West Virginia’s line extension program takes a different approach than programs in other states by focusing on large-scale projects rather than on connecting individual addresses. The program encourages eligible ISPs—those with existing fiber or cable networks that deliver speeds of at least 100/20 Mbps and can be expanded to areas without service of at least 25/3 Mbps—to extend their infrastructure to properties on the edge of their existing service territories through projects that include 50 or more addresses.

Additionally, LEAD’s rules do not include an explicit cap for individual award amounts, which offers ISPs flexibility to connect the greatest number of unserved locations at one time. However, proposed project areas cannot contain more than 10% existing customers, and the state may ask applicants to split projects that request more than $5 million. Further, applicants must contribute a minimum of $500 toward construction for each address they connect.

The LEAD program accepted applications from November 2021 to January 2022 and made four award announcements that will support deployment of about 768 miles of fiber to connect 9,337 locations.


Pennsylvania’s Broadband Infrastructure Program (BIP) received $200 million from the CPF in April 2023. The state program provides grants for two kinds of broadband projects in unserved areas—line extensions that connect individual addresses and large-scale regional infrastructure build-outs—and operates according to guidelines that are broad enough to work for both project types while also setting a few specific service requirements to ensure that residents receive affordable, reliable service.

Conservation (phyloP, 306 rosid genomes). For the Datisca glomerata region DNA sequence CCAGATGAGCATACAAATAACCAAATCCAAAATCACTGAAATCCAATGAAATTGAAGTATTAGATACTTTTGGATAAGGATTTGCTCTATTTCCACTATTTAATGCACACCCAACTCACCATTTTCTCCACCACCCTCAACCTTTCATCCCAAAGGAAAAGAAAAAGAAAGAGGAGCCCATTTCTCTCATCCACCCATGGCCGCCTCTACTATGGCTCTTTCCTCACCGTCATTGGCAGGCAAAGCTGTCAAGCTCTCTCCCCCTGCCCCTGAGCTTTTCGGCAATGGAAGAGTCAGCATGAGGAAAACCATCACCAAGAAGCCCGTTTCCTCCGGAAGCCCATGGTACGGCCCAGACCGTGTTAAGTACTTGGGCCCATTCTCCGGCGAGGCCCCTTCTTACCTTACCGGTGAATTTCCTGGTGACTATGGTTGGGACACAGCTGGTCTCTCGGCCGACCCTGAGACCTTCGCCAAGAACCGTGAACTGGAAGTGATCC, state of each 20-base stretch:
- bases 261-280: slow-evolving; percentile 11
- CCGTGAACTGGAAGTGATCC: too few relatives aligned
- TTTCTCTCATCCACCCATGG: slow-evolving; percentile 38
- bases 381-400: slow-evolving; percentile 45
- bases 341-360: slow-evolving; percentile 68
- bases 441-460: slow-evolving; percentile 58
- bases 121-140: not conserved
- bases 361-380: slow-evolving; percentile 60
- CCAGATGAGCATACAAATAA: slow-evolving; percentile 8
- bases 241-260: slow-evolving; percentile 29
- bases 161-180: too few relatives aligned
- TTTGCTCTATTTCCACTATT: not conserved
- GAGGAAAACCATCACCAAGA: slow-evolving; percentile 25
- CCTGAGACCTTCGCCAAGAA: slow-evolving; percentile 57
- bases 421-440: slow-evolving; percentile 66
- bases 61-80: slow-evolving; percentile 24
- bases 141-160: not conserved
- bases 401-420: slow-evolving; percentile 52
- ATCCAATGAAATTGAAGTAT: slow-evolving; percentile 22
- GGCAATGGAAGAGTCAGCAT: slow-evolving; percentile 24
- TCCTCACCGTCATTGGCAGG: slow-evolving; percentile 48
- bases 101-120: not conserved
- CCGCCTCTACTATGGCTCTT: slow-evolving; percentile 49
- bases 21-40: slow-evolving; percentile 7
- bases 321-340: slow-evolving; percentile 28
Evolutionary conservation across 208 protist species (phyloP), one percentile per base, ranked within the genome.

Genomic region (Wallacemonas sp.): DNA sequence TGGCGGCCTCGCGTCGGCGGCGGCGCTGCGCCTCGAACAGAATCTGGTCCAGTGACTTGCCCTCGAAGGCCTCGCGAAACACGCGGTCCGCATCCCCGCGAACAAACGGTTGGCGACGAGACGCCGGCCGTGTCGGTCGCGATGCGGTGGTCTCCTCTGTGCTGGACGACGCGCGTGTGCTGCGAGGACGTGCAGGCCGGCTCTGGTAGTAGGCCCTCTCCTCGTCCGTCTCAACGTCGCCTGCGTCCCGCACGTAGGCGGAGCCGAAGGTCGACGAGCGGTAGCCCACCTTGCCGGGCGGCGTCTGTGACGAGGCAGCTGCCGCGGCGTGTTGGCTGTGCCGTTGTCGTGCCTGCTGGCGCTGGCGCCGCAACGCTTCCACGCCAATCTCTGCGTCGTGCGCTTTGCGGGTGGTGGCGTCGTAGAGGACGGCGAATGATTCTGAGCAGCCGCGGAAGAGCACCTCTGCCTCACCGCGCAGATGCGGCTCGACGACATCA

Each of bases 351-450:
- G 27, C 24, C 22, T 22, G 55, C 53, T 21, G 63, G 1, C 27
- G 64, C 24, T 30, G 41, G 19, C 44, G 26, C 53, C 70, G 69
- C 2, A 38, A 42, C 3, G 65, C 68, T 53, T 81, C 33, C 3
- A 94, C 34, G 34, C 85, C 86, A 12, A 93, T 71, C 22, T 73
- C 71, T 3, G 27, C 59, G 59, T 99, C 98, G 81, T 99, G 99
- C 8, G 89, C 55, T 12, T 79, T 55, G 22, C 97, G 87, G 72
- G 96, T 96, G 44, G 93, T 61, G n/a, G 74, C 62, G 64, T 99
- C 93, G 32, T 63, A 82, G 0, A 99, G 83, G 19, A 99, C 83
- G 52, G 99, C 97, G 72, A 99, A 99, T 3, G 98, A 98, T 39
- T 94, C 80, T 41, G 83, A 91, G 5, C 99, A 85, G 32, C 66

Entities that create and operate broadband infrastructure in the state, which include private businesses, nonprofits, municipalities, and economic development organizations, can apply to BIP between May and July 2023 for $500,000 to $10 million grants to connect unserved residents and must contribute at least 25% of the total project costs. The program requires applicants not only to comply with all ARPA requirements, but also to provide universal service in project areas and offer at least one low-cost service option at speeds that can support multiple users simultaneously. These requirements ensure that ISPs do not connect only the most densely populated pockets of unserved areas, which are generally the most profitable, and that each household has access to high-speed internet that can meet telework and remote learning needs.

BIP award decisions will conclude in October 2023, and approved applicants will have until the end of 2026 to complete construction.


Over the past several years, a growing number of states have established line extension programs to bring high-speed internet to unserved locations, driven largely by federal funding available through the CARES Act and ARPA. These programs offer state leaders a way to connect residents who live near existing broadband infrastructure but still need the final stretch of network to get online. As these nascent programs review applications and make award decisions, the outcomes of the early funded projects may determine whether states choose to continue investing in line extensions. As additional federal broadband funding becomes available in the coming months, these programs may provide states with another tool to close the digital divide.